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Arman (1928-2005)
Artist's Resale Right ("Droit de Suite"). Artist's… Read more PROPERTY FROM THE HUBERTUS WALD CHARITABLE FOUNDATION
Arman (1928-2005)

24ème Caprice de Paganini

Arman (1928-2005)
24ème Caprice de Paganini
signed and dated 'Arman 1962' (lower right)
sliced violin and oil on panel
32 3/8 x 25 3/8in. (82.3 x 64.5cm.)
Executed in 1962
Galerie Michel Couturier & Cie, Paris.
Galerie Saqqârah, Gstaad.
Pouset Collection, Sweden.
Private Collection, Sweden.
Anon. sale, Christie's London, 2 July 1992, lot 38.
Acquired at the above sale by Hubertus Wald, Hamburg.
D. Durand-Ruel, ARMAN, Catalogue Raisonné II 1960-1962, Paris 1991, no. 297, p. 150 (illustrated, p. 151).
Gstaad, Galerie Saqqârah, ARMAN Musical Rage, 1962, no. 180.
Paris, Galerie Michel Couturier & Cie, ARMAN et KLEIN, 1965, no. 292.
Special notice

Artist's Resale Right ("Droit de Suite"). Artist's Resale Right Regulations 2006 apply to this lot, the buyer agrees to pay us an amount equal to the resale royalty provided for in those Regulations, and we undertake to the buyer to pay such amount to the artist's collection agent.

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Francis Outred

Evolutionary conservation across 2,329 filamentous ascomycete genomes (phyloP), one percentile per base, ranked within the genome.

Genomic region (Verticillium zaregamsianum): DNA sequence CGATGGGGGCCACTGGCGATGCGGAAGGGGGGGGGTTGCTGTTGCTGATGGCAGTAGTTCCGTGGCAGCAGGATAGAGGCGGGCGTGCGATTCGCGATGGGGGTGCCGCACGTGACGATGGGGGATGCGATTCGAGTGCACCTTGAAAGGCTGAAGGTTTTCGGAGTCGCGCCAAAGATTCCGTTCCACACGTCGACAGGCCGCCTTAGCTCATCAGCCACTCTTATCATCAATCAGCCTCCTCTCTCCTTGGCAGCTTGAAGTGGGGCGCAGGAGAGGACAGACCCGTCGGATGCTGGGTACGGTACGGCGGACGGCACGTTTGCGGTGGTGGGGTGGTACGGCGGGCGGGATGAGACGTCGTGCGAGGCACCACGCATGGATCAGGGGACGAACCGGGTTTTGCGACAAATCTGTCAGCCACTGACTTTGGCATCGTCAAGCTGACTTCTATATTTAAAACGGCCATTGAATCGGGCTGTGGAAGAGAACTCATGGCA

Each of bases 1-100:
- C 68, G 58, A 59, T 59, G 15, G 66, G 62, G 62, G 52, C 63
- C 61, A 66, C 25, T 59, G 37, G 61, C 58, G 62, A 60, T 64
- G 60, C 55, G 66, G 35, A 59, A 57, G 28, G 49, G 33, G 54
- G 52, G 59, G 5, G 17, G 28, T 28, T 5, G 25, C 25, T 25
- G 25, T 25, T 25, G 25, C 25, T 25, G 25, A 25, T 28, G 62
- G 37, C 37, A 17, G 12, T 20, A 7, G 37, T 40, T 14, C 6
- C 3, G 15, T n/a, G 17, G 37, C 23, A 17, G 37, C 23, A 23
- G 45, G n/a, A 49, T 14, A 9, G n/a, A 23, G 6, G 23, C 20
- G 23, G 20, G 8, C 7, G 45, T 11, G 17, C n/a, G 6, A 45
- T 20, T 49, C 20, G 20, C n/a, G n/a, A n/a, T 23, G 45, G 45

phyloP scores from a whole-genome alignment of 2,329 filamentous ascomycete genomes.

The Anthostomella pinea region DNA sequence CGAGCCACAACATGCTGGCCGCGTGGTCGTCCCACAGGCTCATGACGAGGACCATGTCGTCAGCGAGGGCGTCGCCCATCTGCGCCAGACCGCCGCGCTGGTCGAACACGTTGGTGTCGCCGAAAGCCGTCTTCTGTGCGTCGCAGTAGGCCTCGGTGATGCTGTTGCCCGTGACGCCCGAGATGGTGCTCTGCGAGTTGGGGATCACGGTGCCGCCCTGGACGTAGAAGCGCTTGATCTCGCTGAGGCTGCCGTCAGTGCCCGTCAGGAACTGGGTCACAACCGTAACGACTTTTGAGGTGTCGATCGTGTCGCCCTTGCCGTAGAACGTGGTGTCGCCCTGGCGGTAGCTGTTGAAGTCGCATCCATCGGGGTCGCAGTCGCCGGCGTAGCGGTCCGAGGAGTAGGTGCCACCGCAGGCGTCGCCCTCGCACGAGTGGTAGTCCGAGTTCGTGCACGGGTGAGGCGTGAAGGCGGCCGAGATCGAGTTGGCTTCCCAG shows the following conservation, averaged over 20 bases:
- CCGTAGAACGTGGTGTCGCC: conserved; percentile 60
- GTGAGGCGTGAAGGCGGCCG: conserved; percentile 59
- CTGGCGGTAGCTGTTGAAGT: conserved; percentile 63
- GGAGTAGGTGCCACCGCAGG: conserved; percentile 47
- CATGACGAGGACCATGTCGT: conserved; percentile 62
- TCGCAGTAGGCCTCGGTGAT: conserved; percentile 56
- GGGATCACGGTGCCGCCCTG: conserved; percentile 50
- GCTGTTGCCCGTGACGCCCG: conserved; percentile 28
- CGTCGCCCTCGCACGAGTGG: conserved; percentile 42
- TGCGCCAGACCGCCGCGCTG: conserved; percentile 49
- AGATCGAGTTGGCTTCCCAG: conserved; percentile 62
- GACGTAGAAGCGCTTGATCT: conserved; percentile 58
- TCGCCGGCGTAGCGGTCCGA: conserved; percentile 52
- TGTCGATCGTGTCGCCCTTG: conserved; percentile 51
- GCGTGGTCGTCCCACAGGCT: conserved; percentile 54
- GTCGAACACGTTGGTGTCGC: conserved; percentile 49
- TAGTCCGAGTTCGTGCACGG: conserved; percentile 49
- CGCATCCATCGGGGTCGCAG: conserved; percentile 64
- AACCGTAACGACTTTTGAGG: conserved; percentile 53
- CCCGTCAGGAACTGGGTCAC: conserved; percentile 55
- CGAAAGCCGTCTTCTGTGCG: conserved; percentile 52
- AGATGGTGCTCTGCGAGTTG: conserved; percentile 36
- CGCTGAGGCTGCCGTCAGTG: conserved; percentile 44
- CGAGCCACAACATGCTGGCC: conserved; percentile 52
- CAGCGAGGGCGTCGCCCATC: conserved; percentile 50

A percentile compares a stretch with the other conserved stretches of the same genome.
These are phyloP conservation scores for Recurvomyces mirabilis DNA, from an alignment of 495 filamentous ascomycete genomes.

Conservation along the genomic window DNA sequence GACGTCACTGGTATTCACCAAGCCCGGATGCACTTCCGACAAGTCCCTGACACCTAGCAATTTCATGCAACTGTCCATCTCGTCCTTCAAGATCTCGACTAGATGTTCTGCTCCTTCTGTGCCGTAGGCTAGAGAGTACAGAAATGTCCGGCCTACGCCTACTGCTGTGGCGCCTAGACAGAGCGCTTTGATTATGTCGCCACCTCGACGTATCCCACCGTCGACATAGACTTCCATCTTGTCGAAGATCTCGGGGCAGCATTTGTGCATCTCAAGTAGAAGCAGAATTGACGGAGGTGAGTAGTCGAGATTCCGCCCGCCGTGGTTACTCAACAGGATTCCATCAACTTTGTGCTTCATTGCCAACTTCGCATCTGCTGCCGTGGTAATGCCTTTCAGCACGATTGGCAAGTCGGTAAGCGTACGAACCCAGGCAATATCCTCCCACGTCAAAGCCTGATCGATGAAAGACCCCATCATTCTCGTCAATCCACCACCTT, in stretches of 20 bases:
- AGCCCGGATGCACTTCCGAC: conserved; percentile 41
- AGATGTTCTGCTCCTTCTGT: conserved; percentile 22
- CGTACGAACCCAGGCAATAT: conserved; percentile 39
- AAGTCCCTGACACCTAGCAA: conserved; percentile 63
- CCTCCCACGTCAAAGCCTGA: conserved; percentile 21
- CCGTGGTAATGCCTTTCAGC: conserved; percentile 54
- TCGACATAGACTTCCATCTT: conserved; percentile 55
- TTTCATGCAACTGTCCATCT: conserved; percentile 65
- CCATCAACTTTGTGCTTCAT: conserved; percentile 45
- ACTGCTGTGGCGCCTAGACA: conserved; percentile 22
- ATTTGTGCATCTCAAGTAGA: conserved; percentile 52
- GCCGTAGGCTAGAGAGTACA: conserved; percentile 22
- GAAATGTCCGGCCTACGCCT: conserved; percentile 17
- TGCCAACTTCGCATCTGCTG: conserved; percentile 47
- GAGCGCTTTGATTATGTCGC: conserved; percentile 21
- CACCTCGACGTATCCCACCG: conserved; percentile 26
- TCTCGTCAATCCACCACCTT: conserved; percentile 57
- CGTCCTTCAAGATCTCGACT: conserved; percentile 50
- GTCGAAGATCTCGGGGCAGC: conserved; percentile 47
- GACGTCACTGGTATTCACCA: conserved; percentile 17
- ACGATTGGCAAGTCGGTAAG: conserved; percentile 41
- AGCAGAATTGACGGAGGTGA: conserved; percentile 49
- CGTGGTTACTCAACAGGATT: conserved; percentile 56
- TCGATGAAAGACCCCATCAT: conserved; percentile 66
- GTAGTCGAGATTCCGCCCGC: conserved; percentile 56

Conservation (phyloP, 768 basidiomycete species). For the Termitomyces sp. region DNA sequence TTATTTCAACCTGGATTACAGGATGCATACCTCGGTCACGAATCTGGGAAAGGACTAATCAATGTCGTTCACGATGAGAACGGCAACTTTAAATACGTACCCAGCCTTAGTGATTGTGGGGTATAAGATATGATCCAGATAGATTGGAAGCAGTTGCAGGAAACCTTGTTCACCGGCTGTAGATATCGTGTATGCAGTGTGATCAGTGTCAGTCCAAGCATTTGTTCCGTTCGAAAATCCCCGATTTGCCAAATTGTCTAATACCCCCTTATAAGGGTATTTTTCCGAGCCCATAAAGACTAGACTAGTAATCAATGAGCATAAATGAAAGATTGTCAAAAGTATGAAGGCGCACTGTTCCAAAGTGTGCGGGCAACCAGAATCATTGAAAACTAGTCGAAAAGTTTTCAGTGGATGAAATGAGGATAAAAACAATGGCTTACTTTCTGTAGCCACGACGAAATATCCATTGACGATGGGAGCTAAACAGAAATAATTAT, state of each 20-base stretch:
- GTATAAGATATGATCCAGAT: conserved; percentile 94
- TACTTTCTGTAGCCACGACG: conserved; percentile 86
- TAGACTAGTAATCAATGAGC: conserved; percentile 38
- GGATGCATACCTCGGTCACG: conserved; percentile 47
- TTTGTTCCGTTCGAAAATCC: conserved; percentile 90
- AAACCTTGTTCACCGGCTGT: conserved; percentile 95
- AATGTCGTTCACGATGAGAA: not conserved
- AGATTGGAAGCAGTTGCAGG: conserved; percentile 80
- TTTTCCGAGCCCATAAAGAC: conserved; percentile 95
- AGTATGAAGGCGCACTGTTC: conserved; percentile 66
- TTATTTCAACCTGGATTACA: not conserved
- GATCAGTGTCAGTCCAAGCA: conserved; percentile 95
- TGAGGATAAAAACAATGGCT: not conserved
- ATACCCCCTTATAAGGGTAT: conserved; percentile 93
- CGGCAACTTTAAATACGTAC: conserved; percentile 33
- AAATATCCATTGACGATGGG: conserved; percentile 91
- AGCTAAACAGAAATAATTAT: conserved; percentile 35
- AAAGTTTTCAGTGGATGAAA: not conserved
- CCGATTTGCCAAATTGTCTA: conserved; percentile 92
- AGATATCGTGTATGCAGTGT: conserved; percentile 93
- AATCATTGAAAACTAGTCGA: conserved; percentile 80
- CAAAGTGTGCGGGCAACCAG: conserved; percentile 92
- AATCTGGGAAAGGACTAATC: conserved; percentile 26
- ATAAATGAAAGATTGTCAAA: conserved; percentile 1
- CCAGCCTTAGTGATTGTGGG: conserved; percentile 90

Francis Outred

Lot Essay

This work is recorded in the Arman Studio Archives under number: APA# 8305.62.003.

Executed in 1962, the year of his solo exhibition at the new Dwan Gallery in Los Angeles, 24ème Caprice de Paganini is an early example of Arman's coupes or sliced objects. In this work, a carved violin is arranged rhythmically in diagonal slivers on a dark panel. Plucked of its strings and deprived of music, the hollow mystery of the instrument's sound is exposed.

The violin possesses an elegant, almost feminine form, reminiscent of a Cycladic idol. Even in its deconstructed state the object is still identifiable as a violin, its graceful shape meticulously pinned to the panel as a tribute to the artist's destructive will. One of the key tenets of Arman's artistic endeavours is to convert an act of destruction into an act of creation. Appropriating the title of the work for a solo violin by the Italian composer Niccolò Paganini, Arman's instrument is condemned to silence. But from this silence emerges a new composition, a new melody.

The son of an art dealer, Arman's youth was filled with objects. These objects subsequently became crucial to his work, yet he deliberately disturbs and destroys their integrity as objects in order to realise his own particular aesthetic objectives. A founding member of the Nouveaux Réalistes, Arman explained that 'the great shock for me was the discovery of Dada and Surrealism and seeing objects made integral to the work of art' (Arman quoted in J. Putman, Les Moments d'Arman, Paris 1973).

For Arman, the act is an important element of his artistic practice. He accumulates, cuts, burns, destroys, and transforms the object and, in so doing, gives it a new shape, a new life. As van de Marck has observed, 'Arman's working methods are more akin to those of the surgeon or demolition expert than to those of the painter or sculptor. He searches and selects, appraises and decides, isolates or combines, arranges and rearranges, cuts, burns, pours and freezes to ultimately present instead of representing, a new world of his own making' (J. van de Marck, 'Arman: An Archaeologist of the Present', Arman: Selected Activities, New York 1973, p. 20).

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